California: State attorney general sues association to block fraudulent comp scheme
Attorney General Edmund G. Brown Jr. filed a lawsuit to stop the Contractors Asset Protection Association from engaging in, what he called, a scheme to cheat the state comp system. The lawsuit alleges that the association sought to cynically exploit a legal exception to the state's workers' comp law, where directors of a corporation -- who are also the sole shareholders -- can exempt themselves from coverage.
Under this scheme, Brown said ConAPA marketed and advertised an unlawful business plan urging employers to misclassify rank-and-file employees as "corporate officers" and issue them nominal shares of company stock so as to avoid paying workers' comp premiums. For example, housekeepers, cooks, security guards, maintenance men, roofers, and construction laborers were named as "vice presidents" and issued worthless shares of nonnegotiable stock. Despite the titles, many workers were not assigned any managerial or administrative duties and performed the same duties for the same pay that they performed prior to their "promotion."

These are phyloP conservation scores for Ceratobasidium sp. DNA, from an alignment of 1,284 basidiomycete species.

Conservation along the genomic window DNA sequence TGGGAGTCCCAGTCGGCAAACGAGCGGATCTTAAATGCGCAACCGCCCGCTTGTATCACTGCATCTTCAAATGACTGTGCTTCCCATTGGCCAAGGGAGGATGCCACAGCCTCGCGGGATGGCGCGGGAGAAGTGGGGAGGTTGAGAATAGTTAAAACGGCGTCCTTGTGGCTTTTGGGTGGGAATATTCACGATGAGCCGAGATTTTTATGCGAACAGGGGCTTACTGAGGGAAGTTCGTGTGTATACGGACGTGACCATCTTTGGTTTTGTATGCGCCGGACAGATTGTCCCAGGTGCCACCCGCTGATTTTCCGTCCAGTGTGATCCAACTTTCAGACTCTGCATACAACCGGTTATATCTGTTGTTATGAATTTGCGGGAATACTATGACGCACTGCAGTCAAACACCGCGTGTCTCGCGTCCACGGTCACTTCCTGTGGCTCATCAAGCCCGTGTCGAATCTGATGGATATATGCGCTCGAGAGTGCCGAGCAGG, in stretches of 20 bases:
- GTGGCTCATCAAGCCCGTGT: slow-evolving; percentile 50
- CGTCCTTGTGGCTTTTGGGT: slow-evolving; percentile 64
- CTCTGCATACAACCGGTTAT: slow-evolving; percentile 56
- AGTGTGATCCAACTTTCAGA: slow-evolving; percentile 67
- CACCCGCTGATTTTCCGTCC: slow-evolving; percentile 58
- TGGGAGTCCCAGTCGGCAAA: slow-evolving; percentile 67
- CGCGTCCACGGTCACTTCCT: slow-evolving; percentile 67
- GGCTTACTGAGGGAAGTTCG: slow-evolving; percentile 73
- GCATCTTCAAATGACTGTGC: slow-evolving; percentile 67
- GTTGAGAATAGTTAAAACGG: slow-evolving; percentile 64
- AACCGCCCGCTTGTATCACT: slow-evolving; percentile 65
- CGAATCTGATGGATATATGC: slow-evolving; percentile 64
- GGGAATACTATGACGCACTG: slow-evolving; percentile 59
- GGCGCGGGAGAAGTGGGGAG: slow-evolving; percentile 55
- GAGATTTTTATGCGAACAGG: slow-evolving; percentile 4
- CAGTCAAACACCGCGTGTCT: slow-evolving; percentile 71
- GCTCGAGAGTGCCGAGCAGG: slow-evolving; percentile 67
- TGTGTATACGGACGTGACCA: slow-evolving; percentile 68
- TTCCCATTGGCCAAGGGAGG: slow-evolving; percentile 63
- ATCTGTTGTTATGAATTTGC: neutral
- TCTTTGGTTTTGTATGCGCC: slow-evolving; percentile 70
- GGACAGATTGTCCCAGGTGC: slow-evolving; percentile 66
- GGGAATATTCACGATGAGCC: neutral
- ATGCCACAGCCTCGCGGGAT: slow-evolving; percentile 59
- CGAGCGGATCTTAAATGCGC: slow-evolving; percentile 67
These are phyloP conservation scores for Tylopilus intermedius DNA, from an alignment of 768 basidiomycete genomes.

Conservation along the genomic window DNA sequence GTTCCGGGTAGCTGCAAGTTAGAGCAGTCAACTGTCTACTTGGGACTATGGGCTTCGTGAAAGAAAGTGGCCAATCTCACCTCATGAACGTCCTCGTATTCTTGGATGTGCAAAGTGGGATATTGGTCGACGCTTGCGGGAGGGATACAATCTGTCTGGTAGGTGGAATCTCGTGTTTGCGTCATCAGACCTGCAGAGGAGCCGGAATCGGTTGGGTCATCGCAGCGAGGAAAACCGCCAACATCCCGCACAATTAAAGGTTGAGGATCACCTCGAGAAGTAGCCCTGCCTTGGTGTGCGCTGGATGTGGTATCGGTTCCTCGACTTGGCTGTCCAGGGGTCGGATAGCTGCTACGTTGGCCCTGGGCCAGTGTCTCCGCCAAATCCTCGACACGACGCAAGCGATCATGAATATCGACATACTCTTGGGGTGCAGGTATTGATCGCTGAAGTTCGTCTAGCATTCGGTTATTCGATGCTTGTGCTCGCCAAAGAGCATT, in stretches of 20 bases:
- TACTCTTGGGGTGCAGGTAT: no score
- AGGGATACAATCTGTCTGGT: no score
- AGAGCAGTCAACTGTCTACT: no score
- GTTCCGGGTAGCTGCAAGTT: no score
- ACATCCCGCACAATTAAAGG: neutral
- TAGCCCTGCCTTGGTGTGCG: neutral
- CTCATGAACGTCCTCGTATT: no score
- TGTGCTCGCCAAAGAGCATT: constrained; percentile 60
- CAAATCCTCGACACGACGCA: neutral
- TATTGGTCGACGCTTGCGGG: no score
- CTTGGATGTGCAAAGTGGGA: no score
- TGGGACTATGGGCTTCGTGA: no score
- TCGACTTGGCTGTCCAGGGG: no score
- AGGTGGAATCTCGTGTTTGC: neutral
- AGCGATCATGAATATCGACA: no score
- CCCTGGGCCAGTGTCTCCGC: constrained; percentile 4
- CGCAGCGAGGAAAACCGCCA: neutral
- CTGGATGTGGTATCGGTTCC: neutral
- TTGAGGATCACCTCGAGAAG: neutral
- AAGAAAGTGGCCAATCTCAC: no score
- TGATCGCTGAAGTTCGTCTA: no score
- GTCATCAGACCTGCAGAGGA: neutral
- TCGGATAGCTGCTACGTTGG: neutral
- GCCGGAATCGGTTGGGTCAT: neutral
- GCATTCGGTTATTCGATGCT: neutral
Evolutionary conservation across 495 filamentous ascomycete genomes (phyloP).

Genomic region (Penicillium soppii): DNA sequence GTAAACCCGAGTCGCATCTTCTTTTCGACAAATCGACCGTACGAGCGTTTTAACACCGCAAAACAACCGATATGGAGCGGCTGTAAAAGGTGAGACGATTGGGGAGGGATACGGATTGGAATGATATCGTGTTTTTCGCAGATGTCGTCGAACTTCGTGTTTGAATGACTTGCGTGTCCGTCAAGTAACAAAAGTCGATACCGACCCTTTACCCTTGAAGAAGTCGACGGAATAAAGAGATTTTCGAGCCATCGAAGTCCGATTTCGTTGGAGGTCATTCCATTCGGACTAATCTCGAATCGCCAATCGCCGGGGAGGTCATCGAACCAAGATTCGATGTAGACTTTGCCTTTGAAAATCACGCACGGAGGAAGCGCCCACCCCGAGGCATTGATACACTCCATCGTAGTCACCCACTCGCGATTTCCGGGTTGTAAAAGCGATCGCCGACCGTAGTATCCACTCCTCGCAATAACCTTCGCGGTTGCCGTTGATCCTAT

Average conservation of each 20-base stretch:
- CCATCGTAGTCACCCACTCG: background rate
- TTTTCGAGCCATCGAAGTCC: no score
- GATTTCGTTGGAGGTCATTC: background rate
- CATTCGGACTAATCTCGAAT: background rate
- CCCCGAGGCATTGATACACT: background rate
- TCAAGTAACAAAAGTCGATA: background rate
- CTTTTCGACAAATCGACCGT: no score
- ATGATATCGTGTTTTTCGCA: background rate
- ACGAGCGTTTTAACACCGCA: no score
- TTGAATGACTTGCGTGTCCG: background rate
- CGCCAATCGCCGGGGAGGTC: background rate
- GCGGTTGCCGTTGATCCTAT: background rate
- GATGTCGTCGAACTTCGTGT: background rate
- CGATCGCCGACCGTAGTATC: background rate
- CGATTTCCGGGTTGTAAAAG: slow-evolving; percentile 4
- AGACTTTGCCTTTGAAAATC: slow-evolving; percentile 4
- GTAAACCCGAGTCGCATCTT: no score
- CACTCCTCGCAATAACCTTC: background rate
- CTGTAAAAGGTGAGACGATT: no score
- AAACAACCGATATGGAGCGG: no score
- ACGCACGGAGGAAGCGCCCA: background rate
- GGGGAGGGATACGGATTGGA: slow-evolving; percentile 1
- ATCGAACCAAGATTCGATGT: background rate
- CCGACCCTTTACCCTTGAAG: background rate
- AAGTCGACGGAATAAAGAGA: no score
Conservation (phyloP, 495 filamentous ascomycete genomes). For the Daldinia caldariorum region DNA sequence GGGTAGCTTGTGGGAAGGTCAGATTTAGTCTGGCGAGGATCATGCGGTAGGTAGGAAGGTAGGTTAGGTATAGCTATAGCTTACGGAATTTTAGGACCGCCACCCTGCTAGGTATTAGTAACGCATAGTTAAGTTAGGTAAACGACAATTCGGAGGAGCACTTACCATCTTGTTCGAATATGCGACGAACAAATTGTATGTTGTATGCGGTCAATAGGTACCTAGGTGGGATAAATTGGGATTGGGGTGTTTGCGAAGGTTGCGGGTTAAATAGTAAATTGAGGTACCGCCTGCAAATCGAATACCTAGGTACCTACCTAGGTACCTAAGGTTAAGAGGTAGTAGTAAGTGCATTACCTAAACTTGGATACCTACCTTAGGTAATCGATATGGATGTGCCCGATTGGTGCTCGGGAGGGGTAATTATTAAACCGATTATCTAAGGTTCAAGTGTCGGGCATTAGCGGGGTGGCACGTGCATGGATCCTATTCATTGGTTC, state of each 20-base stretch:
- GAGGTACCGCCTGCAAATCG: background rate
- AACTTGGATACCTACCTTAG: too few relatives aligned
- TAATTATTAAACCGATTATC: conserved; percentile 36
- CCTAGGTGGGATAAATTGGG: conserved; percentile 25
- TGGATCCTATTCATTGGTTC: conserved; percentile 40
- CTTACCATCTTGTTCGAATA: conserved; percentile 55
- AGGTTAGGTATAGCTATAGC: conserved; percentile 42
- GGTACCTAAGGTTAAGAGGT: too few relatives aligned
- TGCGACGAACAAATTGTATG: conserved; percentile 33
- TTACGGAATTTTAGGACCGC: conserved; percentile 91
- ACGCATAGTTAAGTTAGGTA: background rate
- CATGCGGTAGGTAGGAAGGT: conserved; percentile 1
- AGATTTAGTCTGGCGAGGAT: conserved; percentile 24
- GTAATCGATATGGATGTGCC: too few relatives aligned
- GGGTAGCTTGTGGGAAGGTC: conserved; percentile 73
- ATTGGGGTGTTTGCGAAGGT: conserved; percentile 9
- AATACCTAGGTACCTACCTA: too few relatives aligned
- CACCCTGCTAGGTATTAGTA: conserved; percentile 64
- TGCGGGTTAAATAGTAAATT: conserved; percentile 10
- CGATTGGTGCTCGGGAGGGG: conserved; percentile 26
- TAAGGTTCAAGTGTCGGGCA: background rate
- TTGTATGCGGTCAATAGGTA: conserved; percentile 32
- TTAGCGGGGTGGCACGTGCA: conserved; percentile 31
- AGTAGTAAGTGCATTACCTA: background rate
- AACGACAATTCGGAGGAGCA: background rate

"This company falsely promised its clients that if they gave their employees empty titles and worthless shares of stock they could avoid tens of thousands of dollars in workers' compensation premiums," Brown said. "But you can't simply call a security guard a vice president and avoid complying with the law through a sophisticated and fraudulent scheme."
According to the suit, ConAPA ensured that its clients were able to prevent their new "officer-shareholders" from gaining control over the business. Employees were also required to sell their shares back to the company if they left the company.
Brown said some ConAPA clients created "dummy" corporations populated by "officer-shareholders" that held no real assets, and existed solely for the purpose of offering their officers back to the original client company as rank-and-file workers who were ostensibly exempt from workers' comp.
The association, according to the suit, told its clients that its business model was legal and implied that the program had been scrutinized and approved by several state authorities, which it had not. Brown said ConAPA has approximately 40 active clients and has had as many as 200 clients in the past that employed their business model.
This lawsuit seeks a permanent injunction barring the association and its founder-president, Eugene Magre, from engaging in unfair and deceptive business practices in violation of sections 17200 and 17500 of the California code. The lawsuit also seeks restitution and civil penalties of no less than $300,000.
March 26, 2009
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